Without horse-drawn caisson or elaborate tombstone, Francis R. (Dick) Scobee, the commander of the space shuttle Challenger, was buried on his birthday yesterday in a service at Arlington National Cemetery as low-key as his life.

Scobee's wife, June, knelt and placed a red rose against the simple tombstone, just paces from the graves of three servicemen who died trying to rescue the American hostages in Iran.

Scobee, a retired Air Force officer who would have been 47 yesterday, was buried with military honors three months and 22 days after Challenger exploded, killing its crew of seven. His midmorning funeral, under a crystal-blue sky, came two weeks after services at Arlington for Challenger pilot Michael J. Smith, the space shuttle's second-in-command.

Teacher Christa McAuliffe and Ronald E. McNair also were buried earlier this month, and the ashes of Gregory B. Jarvis were scattered over the Pacific Ocean. Ellison S. Onizuka will be buried in the next few weeks in his home state of Hawaii. Judith A. Resnik's family has not announced any burial plans.

More than a hundred friends, relatives and colleagues, arranged in a wide semicircle around the grave, attended the 18-minute ceremony for Scobee, a former airplane mechanic from Cle Elum, Wash., who worked his way into an officers' training program and pilot school.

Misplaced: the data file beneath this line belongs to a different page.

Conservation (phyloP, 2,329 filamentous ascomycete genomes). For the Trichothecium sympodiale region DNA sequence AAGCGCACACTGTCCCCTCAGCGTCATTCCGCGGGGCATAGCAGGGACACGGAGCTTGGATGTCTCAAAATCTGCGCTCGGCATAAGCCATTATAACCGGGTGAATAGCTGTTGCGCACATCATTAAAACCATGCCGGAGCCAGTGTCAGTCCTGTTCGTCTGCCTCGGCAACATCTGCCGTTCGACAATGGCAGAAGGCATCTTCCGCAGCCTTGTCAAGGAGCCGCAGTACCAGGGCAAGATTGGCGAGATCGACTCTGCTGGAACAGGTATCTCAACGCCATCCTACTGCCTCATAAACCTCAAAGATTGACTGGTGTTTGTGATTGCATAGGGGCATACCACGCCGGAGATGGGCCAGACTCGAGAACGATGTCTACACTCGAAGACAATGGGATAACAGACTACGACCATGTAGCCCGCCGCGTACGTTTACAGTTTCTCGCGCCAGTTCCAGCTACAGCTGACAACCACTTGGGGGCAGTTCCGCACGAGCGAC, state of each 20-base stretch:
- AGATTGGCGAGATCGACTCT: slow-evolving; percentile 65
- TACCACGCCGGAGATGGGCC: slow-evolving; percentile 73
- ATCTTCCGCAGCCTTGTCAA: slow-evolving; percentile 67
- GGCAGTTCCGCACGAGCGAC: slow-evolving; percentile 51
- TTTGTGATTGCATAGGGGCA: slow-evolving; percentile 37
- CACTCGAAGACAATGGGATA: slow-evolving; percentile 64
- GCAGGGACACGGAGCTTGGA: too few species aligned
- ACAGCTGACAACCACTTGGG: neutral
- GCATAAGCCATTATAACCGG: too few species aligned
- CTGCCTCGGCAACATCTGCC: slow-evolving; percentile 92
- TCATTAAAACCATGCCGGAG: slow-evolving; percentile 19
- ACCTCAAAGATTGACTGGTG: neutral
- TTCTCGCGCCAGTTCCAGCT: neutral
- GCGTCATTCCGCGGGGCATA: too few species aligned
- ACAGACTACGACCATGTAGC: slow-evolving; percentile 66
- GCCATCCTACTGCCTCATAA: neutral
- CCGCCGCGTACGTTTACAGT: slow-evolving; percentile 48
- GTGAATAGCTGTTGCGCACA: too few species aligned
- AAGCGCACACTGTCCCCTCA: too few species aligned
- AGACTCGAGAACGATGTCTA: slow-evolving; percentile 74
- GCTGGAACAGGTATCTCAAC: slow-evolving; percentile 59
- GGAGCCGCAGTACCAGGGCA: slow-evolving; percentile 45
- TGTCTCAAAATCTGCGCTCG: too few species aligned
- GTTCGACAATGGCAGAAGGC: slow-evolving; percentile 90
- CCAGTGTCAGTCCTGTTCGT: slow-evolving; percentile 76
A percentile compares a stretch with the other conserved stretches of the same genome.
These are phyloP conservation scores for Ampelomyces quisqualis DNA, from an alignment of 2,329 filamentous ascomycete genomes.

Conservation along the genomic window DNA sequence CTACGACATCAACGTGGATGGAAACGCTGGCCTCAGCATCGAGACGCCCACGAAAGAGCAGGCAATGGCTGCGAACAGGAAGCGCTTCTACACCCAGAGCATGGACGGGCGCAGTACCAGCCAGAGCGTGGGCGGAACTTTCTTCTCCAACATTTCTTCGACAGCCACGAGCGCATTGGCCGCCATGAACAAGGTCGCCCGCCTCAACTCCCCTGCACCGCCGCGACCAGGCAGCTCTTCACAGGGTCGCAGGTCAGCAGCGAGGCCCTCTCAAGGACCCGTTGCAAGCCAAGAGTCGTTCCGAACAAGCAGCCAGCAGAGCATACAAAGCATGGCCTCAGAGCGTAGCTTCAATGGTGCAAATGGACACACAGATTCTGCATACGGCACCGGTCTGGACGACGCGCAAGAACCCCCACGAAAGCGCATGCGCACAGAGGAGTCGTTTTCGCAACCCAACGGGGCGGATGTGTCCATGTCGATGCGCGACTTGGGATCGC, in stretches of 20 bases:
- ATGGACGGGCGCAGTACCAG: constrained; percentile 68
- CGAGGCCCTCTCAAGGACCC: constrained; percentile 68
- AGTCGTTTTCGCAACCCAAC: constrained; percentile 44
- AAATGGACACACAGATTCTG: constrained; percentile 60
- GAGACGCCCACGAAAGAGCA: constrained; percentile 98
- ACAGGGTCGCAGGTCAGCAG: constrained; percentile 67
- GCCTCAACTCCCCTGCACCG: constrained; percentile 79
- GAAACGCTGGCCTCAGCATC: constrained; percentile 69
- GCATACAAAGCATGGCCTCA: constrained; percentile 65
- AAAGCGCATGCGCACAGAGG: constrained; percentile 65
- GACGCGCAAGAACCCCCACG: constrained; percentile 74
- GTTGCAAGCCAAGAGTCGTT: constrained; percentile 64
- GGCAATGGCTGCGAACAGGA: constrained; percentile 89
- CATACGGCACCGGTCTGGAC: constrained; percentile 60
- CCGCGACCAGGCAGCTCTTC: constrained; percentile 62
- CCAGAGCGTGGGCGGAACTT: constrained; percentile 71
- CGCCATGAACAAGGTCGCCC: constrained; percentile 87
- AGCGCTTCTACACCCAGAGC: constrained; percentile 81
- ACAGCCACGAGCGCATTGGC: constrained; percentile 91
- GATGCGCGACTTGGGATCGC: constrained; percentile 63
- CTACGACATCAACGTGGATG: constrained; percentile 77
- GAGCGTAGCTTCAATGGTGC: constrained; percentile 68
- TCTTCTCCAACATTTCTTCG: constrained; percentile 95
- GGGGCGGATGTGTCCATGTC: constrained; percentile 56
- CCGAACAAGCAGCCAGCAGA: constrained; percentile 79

The ceremony followed a private chapel service in which "The Impossible Dream" and "High Flight" were sung, and Scobee was eulogized by astronaut Norm Thagart.

At the graveside, a bouquet of brilliant yellow roses from his fellow astronauts and a wreath of carnations and lilacs from President and Mrs. Reagan adorned the tomb, into which Scobee's remains had been placed early yesterday morning before the service.

The tombstone, on which was etched the wings of an Air Force astronaut, also will bear the epitaph: "A modest man, a faithful friend, a private man who loved his family dearly and contributed mightily to his country's air and space effort." Although the tombstone listed his rank as lieutenant colonel, the Air Force said its records listed him one rank lower as a retired major.

A soft breeze blew in the morning's gathering heat as the U.S. Air Force Band from Bolling Air Force Base played hymns and June Scobee clasped the hands of her children, Kathie Scobee Krause and Richard Scobee, their fingers intertwined.

After a brief sermon, inaudible to many because of the roar of jets at nearby National Airport, a seven-man Air Force honor guard fired three volleys, and a lone bugler under a tree on the hillside played a warbling taps.

Scobee, a down-to-earth, hard-working man who was uniformly well liked by those with whom he worked, was an anomaly in the astronaut corps. Chosen by the National Aeronautics and Space Administration close to his 40th birthday, he was one of the oldest men to become an astronaut, and one of the few to have started his career as an enlisted man.

Except for the attention heaped on him by the media and the public, Scobee loved his job, and accepted its risks. "When you find something you really like to do and you're willing to risk the consequences of that," he once said, "you really probably ought to go do it."